Cinven has sold Wightlink, a ferry company serving the Isle of Wight, in a secondary management buyout worth GBP180 million. This gives the investor a return of just under three
times the original investment.
In a deal arranged by Royal Bank of Scotland’s Debt Ventures team, RBS Mezzanine is providing a GBP21 million mezzanine facility to buy out Cinven and other shareholders.
Mike Aitken, who led the original MBI and is the group’s chief executive, Adam Humphreys, finance director, and 14 managers have all increased their equity stakes in the business.
Cinven’s investment dates back to 1995 when it bought the company from Sea Containers in a GBP107.5 million management buy-in. The original deal comprised mezzanine and senior debt, provided by Intermediate Capital Group and Royal Bank of Scotland, and GBP34 million in equity.
The private equity investor has worked with Wightlink to improve operational performance
and services and to increase revenues.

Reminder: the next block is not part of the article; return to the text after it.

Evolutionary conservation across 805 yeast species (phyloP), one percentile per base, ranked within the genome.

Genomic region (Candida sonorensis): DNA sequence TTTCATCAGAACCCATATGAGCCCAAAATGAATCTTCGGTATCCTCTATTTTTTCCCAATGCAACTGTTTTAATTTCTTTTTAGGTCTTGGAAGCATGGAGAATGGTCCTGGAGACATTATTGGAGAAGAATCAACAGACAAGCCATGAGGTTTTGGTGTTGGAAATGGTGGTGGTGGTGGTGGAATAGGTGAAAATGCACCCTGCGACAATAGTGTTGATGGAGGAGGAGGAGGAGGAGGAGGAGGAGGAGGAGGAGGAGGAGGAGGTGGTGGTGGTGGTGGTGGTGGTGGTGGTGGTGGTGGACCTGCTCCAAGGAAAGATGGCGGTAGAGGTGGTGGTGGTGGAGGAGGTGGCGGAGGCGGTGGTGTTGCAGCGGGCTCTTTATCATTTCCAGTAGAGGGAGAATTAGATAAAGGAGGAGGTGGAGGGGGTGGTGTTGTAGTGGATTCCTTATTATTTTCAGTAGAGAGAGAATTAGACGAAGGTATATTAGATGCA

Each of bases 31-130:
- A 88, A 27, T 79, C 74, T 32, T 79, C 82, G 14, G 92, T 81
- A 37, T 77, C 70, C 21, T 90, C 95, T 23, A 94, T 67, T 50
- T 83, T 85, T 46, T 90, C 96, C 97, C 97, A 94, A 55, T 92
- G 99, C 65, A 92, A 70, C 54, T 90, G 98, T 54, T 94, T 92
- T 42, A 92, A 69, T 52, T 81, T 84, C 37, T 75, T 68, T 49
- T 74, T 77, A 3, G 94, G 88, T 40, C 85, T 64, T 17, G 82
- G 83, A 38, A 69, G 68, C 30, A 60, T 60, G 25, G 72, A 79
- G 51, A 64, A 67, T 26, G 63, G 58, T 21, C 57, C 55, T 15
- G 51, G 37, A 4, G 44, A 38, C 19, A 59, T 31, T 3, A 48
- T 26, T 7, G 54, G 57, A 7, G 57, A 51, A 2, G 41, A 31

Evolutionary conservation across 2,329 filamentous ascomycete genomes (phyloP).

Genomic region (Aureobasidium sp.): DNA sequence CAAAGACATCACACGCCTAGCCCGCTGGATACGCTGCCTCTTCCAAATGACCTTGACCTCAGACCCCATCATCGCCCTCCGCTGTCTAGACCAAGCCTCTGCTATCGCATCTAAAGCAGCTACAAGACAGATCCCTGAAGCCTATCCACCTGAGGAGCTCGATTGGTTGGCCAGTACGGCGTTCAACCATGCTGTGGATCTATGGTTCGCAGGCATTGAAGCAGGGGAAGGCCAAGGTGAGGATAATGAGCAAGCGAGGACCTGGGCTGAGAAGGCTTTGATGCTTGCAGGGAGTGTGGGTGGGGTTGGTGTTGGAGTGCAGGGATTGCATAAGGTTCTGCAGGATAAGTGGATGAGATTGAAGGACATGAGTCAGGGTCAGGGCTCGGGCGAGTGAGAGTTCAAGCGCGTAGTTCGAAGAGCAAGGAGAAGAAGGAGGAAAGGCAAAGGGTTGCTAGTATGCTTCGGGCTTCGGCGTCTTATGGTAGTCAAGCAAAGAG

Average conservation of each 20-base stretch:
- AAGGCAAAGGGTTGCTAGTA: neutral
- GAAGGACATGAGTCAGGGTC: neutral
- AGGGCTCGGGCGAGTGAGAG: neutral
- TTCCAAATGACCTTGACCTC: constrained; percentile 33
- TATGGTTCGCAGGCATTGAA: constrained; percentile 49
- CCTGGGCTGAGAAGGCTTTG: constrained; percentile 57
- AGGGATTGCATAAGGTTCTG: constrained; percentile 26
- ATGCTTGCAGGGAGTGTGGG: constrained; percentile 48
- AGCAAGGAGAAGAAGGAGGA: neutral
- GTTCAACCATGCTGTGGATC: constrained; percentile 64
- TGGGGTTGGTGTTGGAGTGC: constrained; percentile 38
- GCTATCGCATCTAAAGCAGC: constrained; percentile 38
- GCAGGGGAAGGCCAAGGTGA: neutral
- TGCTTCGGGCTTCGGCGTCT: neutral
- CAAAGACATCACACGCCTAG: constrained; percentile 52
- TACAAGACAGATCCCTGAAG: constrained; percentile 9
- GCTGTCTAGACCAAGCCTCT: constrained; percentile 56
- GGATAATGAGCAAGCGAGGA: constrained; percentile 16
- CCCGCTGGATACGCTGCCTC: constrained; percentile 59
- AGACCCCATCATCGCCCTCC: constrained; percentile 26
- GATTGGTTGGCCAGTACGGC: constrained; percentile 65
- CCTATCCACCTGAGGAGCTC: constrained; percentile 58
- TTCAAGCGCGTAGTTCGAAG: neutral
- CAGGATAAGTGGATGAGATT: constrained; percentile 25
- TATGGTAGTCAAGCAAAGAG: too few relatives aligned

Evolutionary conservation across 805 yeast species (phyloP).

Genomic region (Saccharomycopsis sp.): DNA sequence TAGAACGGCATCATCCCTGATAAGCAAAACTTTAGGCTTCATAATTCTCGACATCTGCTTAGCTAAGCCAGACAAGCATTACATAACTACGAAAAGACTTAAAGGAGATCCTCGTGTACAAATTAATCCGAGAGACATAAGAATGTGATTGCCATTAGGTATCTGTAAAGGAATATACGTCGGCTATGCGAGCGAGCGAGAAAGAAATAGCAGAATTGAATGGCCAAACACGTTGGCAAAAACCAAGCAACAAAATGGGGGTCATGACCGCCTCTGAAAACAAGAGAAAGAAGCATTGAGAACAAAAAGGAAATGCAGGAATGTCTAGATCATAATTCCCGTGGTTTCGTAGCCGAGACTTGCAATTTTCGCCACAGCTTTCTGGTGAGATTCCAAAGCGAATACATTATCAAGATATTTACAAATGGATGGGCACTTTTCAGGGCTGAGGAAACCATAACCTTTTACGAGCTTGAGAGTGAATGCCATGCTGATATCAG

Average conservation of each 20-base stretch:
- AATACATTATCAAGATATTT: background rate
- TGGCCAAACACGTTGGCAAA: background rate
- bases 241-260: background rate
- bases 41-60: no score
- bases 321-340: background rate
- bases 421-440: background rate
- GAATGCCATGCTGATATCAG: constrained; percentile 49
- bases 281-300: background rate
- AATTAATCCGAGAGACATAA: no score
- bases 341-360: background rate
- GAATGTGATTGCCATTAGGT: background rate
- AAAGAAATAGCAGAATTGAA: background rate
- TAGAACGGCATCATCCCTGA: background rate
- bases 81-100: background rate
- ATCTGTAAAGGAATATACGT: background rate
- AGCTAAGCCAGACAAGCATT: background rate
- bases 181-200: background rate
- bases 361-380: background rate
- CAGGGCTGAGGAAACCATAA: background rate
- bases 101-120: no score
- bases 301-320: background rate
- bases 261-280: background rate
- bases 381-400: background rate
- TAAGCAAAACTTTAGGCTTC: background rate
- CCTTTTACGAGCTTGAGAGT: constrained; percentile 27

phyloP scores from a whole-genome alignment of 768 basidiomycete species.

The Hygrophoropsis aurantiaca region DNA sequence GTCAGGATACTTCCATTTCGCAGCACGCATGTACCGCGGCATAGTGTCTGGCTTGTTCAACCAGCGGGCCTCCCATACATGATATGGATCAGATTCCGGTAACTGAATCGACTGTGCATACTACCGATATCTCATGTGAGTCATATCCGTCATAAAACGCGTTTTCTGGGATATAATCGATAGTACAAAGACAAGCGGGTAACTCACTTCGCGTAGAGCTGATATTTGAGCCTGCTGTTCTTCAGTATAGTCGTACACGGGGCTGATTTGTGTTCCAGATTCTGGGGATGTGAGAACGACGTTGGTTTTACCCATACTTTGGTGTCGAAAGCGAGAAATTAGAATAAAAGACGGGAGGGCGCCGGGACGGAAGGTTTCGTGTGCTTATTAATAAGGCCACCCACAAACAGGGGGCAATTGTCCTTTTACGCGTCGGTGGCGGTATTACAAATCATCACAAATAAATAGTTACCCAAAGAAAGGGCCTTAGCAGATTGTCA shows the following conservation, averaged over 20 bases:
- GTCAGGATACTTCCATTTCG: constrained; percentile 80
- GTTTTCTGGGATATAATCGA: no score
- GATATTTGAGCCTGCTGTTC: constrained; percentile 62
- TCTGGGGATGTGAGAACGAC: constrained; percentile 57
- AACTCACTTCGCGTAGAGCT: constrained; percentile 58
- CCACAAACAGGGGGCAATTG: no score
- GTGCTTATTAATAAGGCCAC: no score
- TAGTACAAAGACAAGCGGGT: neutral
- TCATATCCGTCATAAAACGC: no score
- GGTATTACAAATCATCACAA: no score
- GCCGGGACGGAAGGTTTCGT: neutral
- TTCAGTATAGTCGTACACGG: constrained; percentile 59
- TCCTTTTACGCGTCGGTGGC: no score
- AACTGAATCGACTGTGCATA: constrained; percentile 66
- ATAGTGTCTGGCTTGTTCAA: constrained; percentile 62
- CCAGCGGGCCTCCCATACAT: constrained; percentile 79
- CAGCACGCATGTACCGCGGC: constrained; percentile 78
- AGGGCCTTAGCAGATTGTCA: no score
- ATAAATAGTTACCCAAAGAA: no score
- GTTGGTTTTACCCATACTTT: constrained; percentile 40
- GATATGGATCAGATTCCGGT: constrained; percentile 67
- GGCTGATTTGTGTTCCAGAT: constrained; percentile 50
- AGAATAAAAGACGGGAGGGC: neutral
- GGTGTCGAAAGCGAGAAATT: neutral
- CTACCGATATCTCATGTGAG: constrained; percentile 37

Mike Aiken said: “We have been supported admirably by Cinven over the past six years and are now delighted to be able to move forward on a solid financial footing under management ownership.”
The company has invested GBP15 million to finance the purchase of two new high-speed passenger catamarans and the fleet’s GBP11.5 million flagship, the St Clare. The debt and equity in the deal was restructured in 1999 when Barclays Capital issued GBP135 million BBB rated secured bonds. The 25-year bonds are still in place.
Sealink UK, the owner of the ferry operation, was de-nationalised in the 1980s and subsequently sold to Bermuda-based Sea Containers. In 1990, Stena Line bought Sealink British Ferries, but the Isle of Wight ferries remained with Sea Containers, which renamed the company Wightlink. It is now one of the UK’s largest independent ferry companies, running three cross-Solent routes served by a 12-strong fleet. The company’s Portsmouth to Fishbourne route carries more than half of all traffic to and from the Isle of Wight. Last year the company transported 1.11 million cars and 5.33 million foot passengers and generated an annual revenue of approximately GBP40 million.
Ernst & Young and Dickson Minto advised.